Do you talk to yourself? Daniel did. When he heard the king’s instructions concerning what was to be his new diet, an interesting conversation ensued, though not a word was uttered. In the inner recesses of Daniel’s mind, intense dialogue was being exchanged. How should he respond? What should he do? What might the consequences be for his actions?

At last the matter was settled and Daniel talked it over with his friends, Shadrach, Meshach, and Abednego. Then he told his overseer the decision they had made. It looked like they were giving up a lot. They weren’t going to be able to eat the best of the best; instead, they were going to have to eat vegetables. But after being tested for 10 days and having an interview with the king, it was clear they had made the best decision.

I once heard a pastor say, “Think about what you’re going to think about.” That’s good advice, and it’s exactly what Daniel did. He thought in advance what challenges might test his character, and he made a decision right then and there how he would respond when temptation came. Maybe he even asked himself something like this: What are some of the temptations that are going to confront me and influence me to sin against God?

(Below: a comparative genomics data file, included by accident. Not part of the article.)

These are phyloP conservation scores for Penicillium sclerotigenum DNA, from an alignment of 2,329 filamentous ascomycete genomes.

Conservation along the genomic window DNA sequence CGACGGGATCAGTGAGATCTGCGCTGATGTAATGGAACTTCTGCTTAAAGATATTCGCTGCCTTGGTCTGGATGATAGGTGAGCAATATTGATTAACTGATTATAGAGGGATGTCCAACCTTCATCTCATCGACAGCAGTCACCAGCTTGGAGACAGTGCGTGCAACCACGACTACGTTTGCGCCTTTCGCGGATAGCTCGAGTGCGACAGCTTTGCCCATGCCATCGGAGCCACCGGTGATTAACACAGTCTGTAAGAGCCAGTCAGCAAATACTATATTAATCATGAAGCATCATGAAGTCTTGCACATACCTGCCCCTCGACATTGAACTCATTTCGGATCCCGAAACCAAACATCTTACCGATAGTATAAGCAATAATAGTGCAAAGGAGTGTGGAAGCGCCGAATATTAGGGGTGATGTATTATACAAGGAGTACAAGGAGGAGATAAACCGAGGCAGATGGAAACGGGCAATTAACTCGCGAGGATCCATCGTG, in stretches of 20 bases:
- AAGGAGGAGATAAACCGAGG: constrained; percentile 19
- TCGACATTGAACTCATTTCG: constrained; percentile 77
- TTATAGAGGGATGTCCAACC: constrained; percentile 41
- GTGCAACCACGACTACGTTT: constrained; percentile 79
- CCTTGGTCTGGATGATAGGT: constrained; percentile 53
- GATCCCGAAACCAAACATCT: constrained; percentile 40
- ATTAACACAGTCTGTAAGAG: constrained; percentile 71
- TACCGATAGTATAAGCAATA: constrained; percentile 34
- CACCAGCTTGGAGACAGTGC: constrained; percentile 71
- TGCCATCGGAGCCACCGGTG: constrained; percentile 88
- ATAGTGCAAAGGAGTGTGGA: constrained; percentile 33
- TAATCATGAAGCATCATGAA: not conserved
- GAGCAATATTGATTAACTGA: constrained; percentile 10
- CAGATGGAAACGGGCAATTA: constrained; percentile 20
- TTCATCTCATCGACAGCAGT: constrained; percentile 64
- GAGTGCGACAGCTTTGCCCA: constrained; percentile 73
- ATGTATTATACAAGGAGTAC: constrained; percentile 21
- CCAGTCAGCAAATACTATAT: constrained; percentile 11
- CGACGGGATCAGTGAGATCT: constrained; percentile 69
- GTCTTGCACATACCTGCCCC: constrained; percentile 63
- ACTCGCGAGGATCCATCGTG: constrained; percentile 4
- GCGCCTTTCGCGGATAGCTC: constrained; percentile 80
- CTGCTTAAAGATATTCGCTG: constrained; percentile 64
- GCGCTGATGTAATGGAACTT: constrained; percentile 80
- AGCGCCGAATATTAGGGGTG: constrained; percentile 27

How does this play out in your life? What are some of the temptations you might face today at work, home, the mall, or even the grocery store? I hope you’ve made up your mind how you will address them. Be smart by thinking first like Daniel.

Good and evil both increase at compound interest. That is why the little decisions you and I make every day are of such infinite importance. — C.S. Lewis

Devotional by Pastor Jim Scudder, Jr.